Fintechs Have A Great Opportunity In Factoring, Says This Banker

"If entrepreneurs can manage to combine the financing option with technology and internet, a lot can happen"
Fintechs Have A Great Opportunity In Factoring, Says This Banker
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Entrepreneur Staff
Senior Correspondent, Entrepreneur India
3 min read

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The Export-Import Bank of India is one of the non-commercial banks in the country that directly or indirectly has a huge impact on the small and medium-sized companies (SME). The apex bank’s role is not just to promote India’s contribution to international trade but it also acts as a helping hand to exporters and importers.

Hence people like Debasish Mallick, the Deputy Managing Director of Exim Bank, do not just understand the importance of financial sector but can also feel the pain of exim traders, who are generally from the SME category. During a recent conversation with Entrepreneur India, Mallick shared his outlook on the fintech segment and talked about the opportunities that technology comonaies have in export-import business.

Limited Disruption

From a banker’s point of view, the financial technology companies, better known as fintechs, are indeed disrupting the financial sector. “But unfortunately, the development is limited to the lending space or the payment space. Even in lending space, it is more focused on P2P lending and crowdfunding,” he said.

So how can fintechs cater to the export-import industry? And Mallick’s prompt reply was, "through factoring".

“If entrepreneurs can manage to combine this financing option with technology and internet, a lot can happen,” he added.

Wiggle Room

Factoring, as a concept and as a lending instrument, has been in vogue in the sector for a long time, but the market hasn’t picked up much. Why?  Well, according to industry experts, majority of exporters are not even aware of this instrument.  So, what exactly is factoring?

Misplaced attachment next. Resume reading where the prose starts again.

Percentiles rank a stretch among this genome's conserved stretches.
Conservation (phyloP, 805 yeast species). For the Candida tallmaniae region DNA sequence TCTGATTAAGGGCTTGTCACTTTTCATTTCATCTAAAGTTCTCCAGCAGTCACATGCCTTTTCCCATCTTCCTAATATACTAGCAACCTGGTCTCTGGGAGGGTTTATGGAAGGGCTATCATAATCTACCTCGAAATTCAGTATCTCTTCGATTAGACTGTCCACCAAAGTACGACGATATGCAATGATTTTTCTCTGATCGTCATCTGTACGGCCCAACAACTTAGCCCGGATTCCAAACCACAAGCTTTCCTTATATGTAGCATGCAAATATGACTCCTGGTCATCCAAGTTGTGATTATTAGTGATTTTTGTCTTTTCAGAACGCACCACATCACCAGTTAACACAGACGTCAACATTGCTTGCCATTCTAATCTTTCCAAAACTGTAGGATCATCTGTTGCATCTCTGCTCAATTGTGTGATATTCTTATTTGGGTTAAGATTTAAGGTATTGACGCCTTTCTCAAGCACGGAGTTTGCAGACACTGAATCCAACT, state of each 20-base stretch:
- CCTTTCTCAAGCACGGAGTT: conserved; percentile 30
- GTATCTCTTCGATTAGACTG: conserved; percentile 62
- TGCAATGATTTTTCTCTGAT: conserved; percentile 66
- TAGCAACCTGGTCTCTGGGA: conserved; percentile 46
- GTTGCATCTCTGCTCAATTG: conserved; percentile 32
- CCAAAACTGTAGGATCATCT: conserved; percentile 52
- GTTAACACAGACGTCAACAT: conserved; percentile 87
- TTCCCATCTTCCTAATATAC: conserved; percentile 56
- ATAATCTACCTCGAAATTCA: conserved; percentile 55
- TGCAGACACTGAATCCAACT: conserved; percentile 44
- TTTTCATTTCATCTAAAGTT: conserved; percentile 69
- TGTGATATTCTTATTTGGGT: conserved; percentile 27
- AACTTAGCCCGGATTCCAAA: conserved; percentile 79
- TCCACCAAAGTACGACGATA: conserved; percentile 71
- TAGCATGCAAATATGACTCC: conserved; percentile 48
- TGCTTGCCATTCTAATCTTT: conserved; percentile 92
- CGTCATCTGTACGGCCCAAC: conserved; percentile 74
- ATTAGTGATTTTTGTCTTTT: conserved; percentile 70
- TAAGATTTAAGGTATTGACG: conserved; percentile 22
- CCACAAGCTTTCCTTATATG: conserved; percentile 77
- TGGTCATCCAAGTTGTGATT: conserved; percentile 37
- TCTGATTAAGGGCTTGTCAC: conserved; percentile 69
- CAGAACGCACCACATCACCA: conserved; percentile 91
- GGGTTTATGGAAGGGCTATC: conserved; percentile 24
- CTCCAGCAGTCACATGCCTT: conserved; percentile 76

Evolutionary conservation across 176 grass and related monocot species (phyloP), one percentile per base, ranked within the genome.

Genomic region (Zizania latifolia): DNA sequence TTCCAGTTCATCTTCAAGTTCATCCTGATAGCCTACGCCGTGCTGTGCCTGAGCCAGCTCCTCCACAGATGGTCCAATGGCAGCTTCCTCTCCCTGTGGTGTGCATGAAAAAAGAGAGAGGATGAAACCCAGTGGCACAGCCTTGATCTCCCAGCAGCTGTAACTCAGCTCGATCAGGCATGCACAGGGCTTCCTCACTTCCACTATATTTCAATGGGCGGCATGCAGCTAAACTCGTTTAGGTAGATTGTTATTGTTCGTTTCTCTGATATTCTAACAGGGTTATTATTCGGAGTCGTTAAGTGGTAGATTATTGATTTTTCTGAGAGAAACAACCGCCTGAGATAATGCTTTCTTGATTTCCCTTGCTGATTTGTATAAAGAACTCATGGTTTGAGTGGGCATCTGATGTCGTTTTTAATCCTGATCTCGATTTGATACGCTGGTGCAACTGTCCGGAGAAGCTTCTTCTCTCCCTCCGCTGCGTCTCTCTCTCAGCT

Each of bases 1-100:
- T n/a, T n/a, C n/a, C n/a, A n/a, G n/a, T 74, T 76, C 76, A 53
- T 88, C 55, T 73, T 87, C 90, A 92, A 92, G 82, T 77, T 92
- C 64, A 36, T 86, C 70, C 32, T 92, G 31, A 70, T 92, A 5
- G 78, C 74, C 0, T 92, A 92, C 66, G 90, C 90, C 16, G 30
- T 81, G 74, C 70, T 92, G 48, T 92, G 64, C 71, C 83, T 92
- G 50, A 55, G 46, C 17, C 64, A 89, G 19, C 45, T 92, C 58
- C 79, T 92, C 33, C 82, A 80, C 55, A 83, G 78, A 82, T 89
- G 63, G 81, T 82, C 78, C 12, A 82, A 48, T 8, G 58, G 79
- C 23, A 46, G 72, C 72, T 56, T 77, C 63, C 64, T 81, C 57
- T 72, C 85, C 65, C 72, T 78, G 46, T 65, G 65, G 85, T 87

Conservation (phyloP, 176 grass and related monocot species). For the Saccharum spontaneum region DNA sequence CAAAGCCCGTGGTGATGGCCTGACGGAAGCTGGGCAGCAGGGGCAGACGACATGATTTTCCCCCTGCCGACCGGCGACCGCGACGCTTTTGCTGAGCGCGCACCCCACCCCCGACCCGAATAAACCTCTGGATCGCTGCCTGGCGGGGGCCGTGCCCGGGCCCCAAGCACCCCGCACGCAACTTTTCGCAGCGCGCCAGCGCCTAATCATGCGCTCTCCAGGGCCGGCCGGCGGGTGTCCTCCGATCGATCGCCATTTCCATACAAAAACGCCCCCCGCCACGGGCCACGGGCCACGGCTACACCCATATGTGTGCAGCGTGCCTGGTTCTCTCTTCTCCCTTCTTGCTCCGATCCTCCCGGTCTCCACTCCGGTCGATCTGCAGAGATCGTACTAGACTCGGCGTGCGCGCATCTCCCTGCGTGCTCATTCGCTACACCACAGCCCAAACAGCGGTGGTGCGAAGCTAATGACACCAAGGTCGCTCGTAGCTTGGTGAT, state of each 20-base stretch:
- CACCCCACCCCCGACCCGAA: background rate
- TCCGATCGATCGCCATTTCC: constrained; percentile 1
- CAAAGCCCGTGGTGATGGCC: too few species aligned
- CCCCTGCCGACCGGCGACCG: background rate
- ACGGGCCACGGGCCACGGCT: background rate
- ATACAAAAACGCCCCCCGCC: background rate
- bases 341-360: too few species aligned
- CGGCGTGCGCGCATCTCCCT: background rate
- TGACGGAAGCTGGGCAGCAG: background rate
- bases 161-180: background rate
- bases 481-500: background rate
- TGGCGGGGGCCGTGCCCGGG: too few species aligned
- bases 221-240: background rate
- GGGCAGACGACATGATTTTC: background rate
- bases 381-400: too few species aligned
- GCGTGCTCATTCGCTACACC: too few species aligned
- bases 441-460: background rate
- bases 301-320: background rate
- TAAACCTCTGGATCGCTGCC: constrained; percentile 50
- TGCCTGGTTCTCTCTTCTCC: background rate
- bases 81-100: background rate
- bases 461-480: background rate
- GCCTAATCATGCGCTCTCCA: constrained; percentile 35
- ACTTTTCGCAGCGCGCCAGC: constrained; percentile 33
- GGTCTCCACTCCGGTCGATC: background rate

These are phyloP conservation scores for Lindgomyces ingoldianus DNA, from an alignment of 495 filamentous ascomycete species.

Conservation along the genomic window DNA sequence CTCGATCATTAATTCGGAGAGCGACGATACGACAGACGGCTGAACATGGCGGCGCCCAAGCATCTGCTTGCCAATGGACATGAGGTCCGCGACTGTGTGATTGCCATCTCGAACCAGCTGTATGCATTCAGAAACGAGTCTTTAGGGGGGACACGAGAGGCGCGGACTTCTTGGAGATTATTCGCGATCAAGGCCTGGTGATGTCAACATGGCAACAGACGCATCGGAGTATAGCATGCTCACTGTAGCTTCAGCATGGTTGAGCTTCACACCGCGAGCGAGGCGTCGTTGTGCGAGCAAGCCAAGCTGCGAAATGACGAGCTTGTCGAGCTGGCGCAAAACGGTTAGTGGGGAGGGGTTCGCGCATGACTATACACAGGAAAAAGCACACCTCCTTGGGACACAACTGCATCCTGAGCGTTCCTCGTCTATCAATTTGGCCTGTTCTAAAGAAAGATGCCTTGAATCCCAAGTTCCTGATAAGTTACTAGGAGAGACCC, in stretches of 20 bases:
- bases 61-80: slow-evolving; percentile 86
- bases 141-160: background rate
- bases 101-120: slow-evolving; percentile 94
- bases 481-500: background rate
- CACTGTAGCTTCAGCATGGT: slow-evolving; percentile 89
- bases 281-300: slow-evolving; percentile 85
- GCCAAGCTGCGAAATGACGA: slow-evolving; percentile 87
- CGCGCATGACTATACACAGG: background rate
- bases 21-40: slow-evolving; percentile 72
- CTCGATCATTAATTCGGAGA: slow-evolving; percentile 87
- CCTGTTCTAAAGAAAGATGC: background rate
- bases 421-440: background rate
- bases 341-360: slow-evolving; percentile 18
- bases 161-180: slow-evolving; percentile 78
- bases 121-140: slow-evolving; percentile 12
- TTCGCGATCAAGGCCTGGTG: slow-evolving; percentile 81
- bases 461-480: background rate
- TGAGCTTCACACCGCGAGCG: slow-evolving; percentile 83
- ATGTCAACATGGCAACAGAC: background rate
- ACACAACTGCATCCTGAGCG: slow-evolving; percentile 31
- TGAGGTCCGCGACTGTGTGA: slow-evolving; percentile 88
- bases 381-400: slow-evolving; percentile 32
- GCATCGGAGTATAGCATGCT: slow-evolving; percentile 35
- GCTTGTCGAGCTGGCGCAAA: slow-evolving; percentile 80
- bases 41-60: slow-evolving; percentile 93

In simple words, it is a lending option where a seller avails loans on his receivables. To help us understand the instrument, Mallick gave a simple example: “Imagine you are a seller of machinery and Tata Steel has bought your equipment and promised you to clear your bills within three months.

In the above situation, your money is stuck with the buyer and hence you are not in a situation to roll back the capital in the business and you are likely to fall short on liquidity,” he pointed out.

In such a situation, a factoring company comes to your rescue, where it can discount your bill and lend you capital for your business.

“You can consider the discount rate as interest rate, which is the difference between the bill and the amount you borrowed. This is how a factor, who is here the lender, earns the profit” the banker explained.

Once this transaction goes international, risk increases and instruments like export factoring can help you, he added. The period of factor debts is generally 90 to 120 days.

According to Mallick, fintechs can facilitate factoring by releasing small and medium-ticket sized loans within two-three working days through Aadhaar and e-kyc or e-verfication processes. “It won’t be difficult for a company to validate a sale bills or purchase bills to facilitate factoring,” he added.

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